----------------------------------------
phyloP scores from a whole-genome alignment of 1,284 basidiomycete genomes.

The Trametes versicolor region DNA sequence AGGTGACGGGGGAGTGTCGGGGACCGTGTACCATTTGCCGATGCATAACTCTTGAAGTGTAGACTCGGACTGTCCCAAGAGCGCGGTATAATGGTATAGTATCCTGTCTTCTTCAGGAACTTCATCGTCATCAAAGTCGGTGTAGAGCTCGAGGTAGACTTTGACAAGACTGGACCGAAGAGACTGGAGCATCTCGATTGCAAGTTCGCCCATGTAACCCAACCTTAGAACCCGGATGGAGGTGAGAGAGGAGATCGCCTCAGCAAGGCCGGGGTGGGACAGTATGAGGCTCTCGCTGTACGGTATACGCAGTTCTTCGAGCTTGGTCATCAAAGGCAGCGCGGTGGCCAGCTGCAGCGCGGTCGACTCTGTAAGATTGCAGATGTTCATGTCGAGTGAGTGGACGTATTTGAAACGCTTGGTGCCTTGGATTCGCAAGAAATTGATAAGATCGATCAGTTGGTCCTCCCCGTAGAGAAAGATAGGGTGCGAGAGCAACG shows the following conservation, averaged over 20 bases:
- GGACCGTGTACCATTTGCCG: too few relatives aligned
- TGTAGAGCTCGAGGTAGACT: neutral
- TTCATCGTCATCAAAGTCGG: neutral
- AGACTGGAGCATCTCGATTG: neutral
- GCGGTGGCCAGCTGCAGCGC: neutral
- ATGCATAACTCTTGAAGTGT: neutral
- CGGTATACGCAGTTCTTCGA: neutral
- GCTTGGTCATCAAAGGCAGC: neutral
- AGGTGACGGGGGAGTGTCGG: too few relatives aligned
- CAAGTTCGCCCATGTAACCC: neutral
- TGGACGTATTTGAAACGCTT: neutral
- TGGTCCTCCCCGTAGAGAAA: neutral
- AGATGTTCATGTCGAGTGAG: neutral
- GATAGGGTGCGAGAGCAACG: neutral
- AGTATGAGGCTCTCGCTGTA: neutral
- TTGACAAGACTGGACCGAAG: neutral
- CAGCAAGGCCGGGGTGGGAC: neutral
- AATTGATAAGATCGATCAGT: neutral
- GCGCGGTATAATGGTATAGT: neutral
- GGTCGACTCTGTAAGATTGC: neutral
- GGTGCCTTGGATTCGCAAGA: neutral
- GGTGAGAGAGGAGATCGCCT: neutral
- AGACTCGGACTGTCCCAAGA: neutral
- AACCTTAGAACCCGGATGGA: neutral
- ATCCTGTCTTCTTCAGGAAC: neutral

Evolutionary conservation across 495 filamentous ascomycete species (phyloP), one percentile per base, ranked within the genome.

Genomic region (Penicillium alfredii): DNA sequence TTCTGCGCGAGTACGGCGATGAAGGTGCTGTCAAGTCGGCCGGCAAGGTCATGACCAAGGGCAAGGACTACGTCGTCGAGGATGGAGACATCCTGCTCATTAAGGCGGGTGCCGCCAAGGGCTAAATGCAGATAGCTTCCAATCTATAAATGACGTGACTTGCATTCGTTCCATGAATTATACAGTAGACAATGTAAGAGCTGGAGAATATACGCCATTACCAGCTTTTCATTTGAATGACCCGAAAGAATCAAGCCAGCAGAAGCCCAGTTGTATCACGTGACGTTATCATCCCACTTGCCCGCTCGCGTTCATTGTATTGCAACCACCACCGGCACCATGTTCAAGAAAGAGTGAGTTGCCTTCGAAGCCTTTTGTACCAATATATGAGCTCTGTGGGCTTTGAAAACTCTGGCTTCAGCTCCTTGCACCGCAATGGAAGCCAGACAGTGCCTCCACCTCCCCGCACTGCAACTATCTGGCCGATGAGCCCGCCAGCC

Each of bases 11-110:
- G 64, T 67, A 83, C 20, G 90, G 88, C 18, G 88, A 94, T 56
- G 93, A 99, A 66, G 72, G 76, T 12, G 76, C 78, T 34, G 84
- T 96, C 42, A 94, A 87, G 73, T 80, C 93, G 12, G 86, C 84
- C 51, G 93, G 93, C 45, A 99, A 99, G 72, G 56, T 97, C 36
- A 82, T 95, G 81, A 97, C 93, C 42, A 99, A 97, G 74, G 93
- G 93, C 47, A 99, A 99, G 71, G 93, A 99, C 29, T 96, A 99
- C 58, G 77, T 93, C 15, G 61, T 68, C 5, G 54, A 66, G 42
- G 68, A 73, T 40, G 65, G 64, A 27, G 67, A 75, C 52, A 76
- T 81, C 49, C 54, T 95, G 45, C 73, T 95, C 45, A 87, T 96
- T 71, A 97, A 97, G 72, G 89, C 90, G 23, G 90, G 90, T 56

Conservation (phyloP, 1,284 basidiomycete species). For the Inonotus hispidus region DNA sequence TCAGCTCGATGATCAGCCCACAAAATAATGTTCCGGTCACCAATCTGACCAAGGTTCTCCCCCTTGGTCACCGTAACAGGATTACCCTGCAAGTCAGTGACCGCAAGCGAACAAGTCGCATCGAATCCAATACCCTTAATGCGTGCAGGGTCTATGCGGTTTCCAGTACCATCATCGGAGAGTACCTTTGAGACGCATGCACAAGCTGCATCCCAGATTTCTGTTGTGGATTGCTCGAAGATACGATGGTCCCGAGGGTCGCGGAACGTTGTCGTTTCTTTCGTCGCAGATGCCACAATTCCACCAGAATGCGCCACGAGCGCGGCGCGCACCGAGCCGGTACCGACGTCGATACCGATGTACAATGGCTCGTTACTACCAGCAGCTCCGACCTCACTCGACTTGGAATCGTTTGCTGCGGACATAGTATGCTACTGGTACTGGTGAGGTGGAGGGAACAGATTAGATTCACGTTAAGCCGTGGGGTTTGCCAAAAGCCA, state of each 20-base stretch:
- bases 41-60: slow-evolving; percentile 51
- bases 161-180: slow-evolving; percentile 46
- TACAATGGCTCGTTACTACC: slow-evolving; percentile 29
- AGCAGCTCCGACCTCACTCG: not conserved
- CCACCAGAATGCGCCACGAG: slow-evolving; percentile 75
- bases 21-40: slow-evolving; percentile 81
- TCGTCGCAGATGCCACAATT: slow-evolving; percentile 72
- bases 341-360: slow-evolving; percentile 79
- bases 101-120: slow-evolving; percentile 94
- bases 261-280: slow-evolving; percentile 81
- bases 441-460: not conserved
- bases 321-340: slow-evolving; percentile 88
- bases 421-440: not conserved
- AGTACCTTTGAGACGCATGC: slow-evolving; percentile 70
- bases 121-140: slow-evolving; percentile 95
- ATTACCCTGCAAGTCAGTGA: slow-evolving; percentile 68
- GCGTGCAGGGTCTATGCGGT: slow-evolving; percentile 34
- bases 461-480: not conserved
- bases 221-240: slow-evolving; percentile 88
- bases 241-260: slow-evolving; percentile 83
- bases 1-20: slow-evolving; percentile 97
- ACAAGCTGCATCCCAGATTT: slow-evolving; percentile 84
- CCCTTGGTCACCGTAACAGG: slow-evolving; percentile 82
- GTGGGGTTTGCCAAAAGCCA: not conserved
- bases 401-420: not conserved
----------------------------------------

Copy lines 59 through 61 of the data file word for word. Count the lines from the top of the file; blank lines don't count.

- bases 461-480: not conserved
- bases 221-240: slow-evolving; percentile 88
- bases 241-260: slow-evolving; percentile 83